All gardeners want to grow great looking and great tasting vegetables. Of course much of our garden’s success depends on the care we provide our plants. Good growing conditions also play a part. But if you want to grow your best garden ever, select seeds for performance traits.
Boost your garden game
Gardening is a little like playing tennis. The most successful tennis players enhance their natural abilities with practice on the court. The most successful gardeners choose vegetable varieties with natural resistance to diseases and pests, good growth habits and high yield. You can boost your gardening game by planting and cultivating top performing varieties in the right in growing conditions.
How to select seeds for performance
There are over 2,000 tomato cultivars for the home garden. Picking top performers can be tough, not to mention overwhelming. Start by looking for varieties well-suited to your region. First, make sure the variety’s days to maturity fits your growing season parameters. Second, confirm the variety’s sunlight and water requirements match your growing conditions.
The Midwest Vegetable Production Guide is a combined horticultural effort between seven major universities, including The Ohio State University. It contains variety recommendations for 43 different vegetable crops. It rates varieties on physical attributes and production yield. Each crop entry contains remedies for common pests and plant diseases. The free ebook is available online.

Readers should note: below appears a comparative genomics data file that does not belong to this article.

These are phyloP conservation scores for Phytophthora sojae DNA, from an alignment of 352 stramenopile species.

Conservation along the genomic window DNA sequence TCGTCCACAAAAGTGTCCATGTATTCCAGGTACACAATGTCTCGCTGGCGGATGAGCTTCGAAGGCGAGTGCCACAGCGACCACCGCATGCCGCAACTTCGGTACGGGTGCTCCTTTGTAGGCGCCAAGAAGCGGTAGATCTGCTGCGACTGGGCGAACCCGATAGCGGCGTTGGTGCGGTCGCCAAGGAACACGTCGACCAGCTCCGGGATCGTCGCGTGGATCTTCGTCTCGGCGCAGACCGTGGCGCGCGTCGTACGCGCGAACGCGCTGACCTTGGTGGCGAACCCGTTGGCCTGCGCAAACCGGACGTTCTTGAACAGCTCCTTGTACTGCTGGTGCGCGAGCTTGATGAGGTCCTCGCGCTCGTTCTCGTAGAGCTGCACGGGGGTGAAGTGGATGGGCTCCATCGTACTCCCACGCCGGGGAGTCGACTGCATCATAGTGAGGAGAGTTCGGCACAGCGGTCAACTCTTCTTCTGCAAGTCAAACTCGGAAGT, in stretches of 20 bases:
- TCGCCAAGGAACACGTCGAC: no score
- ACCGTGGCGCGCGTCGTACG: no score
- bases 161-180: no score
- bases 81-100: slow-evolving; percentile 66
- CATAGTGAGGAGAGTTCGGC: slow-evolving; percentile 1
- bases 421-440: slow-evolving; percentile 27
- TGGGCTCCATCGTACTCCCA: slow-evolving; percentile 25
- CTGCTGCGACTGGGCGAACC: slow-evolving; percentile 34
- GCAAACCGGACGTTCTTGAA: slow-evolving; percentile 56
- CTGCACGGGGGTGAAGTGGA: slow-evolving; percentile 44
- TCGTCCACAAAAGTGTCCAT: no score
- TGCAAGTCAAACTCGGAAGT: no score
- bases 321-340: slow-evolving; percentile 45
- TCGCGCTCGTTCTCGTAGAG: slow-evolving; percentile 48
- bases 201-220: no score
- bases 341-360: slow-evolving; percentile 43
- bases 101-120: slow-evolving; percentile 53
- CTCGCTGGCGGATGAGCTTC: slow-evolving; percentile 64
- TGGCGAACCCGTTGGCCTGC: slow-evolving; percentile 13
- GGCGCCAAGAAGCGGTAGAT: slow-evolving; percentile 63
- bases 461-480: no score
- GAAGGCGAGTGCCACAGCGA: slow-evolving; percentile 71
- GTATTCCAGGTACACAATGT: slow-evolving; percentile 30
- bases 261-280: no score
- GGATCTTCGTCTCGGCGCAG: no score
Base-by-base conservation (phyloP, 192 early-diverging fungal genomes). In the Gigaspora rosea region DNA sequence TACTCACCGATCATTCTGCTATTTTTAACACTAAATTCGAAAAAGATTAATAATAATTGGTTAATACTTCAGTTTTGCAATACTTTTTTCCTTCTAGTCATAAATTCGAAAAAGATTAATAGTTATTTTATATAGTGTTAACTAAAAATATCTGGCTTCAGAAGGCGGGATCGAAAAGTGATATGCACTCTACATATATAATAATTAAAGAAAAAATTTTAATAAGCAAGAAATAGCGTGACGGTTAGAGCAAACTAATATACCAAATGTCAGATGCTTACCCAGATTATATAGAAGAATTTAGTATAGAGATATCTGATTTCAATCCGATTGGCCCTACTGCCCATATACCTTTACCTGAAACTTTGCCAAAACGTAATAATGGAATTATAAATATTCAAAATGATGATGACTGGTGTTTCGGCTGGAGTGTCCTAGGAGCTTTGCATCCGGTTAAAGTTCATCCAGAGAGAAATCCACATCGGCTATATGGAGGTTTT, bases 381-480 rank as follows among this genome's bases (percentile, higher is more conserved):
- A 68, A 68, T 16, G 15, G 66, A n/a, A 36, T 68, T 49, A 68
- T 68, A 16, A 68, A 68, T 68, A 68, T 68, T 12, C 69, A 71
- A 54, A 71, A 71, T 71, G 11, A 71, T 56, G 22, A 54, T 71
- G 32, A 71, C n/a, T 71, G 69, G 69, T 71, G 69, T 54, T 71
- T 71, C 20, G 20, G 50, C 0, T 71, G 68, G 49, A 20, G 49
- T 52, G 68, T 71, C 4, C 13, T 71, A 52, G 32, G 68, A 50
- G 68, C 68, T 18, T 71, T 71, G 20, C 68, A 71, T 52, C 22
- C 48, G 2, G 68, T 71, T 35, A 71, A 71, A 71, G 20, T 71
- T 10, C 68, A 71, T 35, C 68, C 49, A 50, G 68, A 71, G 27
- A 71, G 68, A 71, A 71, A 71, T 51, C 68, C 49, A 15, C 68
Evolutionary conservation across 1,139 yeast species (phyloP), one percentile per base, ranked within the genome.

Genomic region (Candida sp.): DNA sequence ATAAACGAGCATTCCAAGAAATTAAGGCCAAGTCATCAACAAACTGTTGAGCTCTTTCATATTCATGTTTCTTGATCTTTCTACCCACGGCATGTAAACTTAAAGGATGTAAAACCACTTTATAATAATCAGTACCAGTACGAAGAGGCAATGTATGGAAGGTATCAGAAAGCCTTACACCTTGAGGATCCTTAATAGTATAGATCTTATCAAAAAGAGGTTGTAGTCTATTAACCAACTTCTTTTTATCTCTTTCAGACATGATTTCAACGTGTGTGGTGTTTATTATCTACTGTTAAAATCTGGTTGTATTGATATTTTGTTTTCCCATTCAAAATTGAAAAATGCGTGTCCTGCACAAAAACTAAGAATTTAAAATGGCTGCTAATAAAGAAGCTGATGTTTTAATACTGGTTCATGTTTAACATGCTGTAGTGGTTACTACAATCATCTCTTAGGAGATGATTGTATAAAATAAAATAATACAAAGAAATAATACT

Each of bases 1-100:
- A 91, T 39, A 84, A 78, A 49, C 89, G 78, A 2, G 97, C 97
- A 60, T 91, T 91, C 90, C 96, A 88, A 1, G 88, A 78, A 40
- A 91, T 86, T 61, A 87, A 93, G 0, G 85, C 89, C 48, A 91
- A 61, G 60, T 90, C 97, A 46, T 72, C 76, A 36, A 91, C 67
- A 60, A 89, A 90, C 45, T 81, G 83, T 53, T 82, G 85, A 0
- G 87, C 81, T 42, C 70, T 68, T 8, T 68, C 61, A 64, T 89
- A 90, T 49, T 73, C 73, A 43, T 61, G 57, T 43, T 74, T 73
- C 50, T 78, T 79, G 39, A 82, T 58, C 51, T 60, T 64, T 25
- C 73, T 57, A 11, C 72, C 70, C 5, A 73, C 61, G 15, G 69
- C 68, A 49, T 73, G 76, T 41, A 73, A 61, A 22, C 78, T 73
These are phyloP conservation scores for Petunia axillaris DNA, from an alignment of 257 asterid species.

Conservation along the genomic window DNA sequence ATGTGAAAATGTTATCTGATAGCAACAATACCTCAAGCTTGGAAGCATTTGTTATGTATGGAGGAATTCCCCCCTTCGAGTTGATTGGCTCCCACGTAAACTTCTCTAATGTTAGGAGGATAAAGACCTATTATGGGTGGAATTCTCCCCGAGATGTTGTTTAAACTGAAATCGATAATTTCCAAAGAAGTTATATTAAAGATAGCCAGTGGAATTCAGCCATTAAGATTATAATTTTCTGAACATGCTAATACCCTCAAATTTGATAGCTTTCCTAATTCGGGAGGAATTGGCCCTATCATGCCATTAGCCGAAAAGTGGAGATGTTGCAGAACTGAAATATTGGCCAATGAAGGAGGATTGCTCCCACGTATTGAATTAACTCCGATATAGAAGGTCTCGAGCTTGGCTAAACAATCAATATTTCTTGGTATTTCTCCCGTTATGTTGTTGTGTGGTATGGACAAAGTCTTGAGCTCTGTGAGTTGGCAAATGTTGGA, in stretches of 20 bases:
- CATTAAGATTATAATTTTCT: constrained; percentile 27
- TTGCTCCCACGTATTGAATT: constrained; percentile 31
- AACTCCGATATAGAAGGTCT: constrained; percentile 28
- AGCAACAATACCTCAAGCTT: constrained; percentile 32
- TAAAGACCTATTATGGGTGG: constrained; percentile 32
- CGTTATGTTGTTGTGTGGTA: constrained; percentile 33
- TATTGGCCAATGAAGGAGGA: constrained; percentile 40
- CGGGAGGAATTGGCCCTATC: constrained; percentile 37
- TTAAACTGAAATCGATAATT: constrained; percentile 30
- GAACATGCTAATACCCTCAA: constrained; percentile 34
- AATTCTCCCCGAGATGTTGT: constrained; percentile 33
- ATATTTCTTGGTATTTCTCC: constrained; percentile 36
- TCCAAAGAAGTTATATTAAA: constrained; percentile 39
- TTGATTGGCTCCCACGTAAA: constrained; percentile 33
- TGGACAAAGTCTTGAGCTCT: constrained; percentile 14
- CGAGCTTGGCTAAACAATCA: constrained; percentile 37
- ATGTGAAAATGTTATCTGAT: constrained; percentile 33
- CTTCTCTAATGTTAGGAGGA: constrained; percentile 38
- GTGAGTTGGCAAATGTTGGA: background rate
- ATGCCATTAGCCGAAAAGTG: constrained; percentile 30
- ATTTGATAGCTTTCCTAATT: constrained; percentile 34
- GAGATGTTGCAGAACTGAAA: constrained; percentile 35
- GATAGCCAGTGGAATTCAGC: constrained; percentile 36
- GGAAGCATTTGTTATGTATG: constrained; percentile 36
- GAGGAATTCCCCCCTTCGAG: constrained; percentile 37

Another way to pick top performers is by asking fellow gardeners how their garden grows. After the growing season, my gardening friends meet to review hits and misses, and discuss our seed selections for the coming year.
Purchasing seed and seedlings
A squash is only as good as the seed from which it grew. This is because genetic material and desirable traits are passed down from parent plants. Reputable seed producers selectively breed plants to produce offspring with desirable traits like better disease resistance and higher yield.
The terms “hybrid” and “genetic modification” confuse many gardeners. Hybrids are produced through selective plant breeding to emphasize desirable traits. A home gardener who cross-pollinates tomato plants with a paintbrush can create a new hybrid tomato variety. Hybrid seed often produces better performing plants during its season, but seed cannot be saved to reproduce the same plant the following season.
Genetic modification is accomplished by altering molecular genetics. Biotech scientists remove genetic material from one organism and transfer it to another. An example is Bt/Roundup Ready Sweet Corn, which is designed to reduce insecticide applications. If you wish to avoid GM seed, purchase USDA certified organic, open-pollinated seed.
When purchasing seeds pass up clearances from last-season. Old seed is less reliable than seed packaged for the current year. The packed date is annotated on the seed packet.
When purchasing seedlings look for stocky stems and vibrant green foliage. Gently lift the seedling from the container to examine its root system. A well-developed root system indicates plant vigor. Healthy roots are white in color, and hold soil together without binding plant to pot.
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